The Week In Congress: H Res 660 the “Impeachment Resolution” Changes the Rules of Impeachment in a Partisan Way, and Hides Information from the Public
H Res 660 the “Impeachment Resolution” changes the rules of impeachment in a partisan way, and hides information from the public. It was passed recently and raises major red flags.
We are not partisan, but there is no way to escape the conclusion that this Resolution is written to give vast powers to the Chair of the Committee that is overseeing the impeachment hearings. It takes information away from the people, and it is written in an obvious way to disadvantage the outcome of impeachment hearings for the President whose name appears specifically in the description of its intention: Pres. Donald Trump.
The Chair has broad powers to ask for witnesses and to demand memos, records, books, notes, phone conversation transcriptions and so on. But if the ranking minority member of the same committee wants to call a witness, or ask for books, memos, etc. — he or she has to submit a detailed written request IN ADVANCE in order to do so.
But how can you know what a witness will say in advance of examining them? These bulky and discriminatory rules also make it difficult for the ranking minority member to react to negative testimony that may emerge on a given day, from a witness that the Chair has summoned.
The Chair, though, is given no such burdens; so this Resolution really skews the results of what Americans will hear in impeachment hearings, and which witnesses will be called, and what evidence will be shown – in favor of the political party of the Chair of the Committee.
There’s been a lot of debate about the purported secrecy of impeachment hearings. This bill CLEARLY states that an electronic transcript has to be made of the hearings and that that must be made public. That section was, no doubt, inserted in response to complaints about the secrecy of hearings previously.
However, these seemingly transparent transcripts may be redacted for classified information — which many would consider reasonable; but additionally, they may be redacted for “sensitive” material.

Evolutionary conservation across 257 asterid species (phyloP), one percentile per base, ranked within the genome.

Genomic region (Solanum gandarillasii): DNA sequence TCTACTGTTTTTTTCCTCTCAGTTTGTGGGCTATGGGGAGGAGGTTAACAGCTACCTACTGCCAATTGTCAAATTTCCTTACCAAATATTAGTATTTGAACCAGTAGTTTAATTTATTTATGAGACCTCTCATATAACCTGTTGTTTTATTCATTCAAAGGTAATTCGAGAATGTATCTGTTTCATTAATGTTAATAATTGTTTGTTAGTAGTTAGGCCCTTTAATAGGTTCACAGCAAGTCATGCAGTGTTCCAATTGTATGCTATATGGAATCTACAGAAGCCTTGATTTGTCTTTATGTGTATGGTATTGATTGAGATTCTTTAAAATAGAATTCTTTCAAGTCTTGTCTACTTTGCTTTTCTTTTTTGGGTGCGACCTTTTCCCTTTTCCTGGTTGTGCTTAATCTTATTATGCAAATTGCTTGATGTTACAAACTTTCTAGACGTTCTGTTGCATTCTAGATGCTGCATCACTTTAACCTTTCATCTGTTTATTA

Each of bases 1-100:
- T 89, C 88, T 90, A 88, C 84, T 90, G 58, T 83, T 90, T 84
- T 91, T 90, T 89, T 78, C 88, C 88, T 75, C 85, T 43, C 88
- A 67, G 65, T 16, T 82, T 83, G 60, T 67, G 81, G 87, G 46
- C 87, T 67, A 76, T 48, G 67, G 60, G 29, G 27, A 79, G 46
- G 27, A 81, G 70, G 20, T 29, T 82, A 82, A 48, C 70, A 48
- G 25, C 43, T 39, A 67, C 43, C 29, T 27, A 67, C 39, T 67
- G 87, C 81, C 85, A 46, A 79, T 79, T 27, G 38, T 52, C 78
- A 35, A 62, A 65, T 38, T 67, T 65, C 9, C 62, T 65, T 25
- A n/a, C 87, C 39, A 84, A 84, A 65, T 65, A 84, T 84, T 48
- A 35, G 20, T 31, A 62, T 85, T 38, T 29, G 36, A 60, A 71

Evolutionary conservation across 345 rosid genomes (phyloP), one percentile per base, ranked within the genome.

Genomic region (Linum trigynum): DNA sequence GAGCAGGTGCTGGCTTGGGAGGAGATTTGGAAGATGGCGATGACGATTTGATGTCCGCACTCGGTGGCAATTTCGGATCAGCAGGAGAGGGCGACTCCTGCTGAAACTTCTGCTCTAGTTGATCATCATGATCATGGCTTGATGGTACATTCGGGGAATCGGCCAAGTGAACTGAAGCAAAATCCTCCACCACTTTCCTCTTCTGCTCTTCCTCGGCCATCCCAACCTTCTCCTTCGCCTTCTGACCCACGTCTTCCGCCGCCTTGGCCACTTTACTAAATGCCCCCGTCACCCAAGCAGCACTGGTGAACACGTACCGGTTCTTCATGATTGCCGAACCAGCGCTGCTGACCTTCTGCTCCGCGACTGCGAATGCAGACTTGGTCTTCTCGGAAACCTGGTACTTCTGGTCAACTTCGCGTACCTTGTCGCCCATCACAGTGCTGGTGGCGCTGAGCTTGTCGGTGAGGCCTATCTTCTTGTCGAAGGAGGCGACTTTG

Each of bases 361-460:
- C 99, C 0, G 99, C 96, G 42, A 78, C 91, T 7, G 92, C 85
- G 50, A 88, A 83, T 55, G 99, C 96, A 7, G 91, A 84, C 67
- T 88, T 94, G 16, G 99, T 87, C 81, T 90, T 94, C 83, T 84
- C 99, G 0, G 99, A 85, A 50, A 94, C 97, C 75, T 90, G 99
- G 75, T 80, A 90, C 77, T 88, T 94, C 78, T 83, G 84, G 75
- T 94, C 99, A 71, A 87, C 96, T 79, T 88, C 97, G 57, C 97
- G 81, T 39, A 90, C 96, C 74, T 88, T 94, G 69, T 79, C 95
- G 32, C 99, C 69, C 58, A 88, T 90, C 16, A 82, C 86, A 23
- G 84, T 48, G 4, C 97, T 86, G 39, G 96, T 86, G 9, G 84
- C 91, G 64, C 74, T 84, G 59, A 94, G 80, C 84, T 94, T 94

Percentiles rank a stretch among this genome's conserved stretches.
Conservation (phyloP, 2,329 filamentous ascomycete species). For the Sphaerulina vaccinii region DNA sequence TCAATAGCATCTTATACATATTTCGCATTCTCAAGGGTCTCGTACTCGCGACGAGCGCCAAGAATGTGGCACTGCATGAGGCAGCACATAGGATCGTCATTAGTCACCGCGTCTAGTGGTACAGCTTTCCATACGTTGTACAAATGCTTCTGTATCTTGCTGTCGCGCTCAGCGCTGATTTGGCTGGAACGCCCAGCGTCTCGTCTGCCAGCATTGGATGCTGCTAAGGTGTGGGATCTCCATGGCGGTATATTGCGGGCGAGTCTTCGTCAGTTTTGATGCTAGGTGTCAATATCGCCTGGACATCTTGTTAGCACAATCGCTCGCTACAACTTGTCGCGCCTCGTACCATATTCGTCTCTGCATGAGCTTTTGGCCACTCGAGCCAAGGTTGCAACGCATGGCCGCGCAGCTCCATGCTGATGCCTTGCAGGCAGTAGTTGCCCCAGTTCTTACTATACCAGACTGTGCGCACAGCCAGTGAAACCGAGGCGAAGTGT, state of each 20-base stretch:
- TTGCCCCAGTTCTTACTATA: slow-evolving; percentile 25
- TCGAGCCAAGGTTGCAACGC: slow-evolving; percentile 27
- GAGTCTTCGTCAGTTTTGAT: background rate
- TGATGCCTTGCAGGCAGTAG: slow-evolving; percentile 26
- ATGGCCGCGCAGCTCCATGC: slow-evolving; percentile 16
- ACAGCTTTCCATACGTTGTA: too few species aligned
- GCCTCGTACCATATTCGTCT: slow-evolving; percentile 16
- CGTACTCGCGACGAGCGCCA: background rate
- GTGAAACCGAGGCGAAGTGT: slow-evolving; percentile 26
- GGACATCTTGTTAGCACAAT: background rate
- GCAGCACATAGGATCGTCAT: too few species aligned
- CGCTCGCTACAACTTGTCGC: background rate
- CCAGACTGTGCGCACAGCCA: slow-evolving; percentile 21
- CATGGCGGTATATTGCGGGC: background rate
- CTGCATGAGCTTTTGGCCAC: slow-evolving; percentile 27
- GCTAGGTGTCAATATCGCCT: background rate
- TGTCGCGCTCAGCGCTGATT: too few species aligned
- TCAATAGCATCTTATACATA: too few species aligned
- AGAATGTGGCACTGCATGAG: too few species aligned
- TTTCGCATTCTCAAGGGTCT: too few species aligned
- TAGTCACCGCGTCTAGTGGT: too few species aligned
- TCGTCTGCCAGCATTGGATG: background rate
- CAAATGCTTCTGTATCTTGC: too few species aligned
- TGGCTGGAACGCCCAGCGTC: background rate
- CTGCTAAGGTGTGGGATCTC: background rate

That option to redact “sensitive” material clearly gives the party of the Chair of the committee, powers to keep anything embarrassing to one party, but it does not give the two parties powers equally.
This permission to redact “sensitive” material is also a stunning violation of the First Amendment and a new benchmark for the US Legislative branch in demanding powers to keep secrets from the American people even though records created by the Legislative Branch are all supposed to be public, if they are not classified. Whatever party is in power after this impeachment hearing process, the American Legislature will have grave new powers over future executives, and new powers over the American people themselves.
Lastly, this Resolution brings the Judiciary Committee into the structure of the hearings — presuming in advance that the issue will move to the Judiciary Committee, a very serious situation for the President. In an open and fair impeachment hearing process, you would not construct the rules for the Judiciary Committee at the same time that you create rules for the initial hearings themselves.
The final point is how alarming it is that this Resolution, with its biased set of rules, exists at all. As those of you who follow DailyClout know, we already did a video on the process of impeachment. The Founders already left us all the tools and rules we need to impeach Presidents and other elected officials.
The fact that NEW RULES have now been created, rules that allow Congress to HIDE information from the American people at its own subjective whim – is as disturbing as a possible Resolution might be that changes the rules of how Presidents are elected or how bills become laws in our system.
We at DailyClout.io are not partisan: but we must note that this is the second Resolution that is a huge land grab for power, that changes the rules of democracy in a new and serious way and that gives vast new powers to members of Committees, that the Democrats have passed.
A Resolution is simply supposed to express the sentiment of Congress — not to completely transform some aspect of how our democracy functions.
The last Resolution to have a similar structure of vastly empowering committee, while bypassing the usual rules of our system, was the Green New Deal.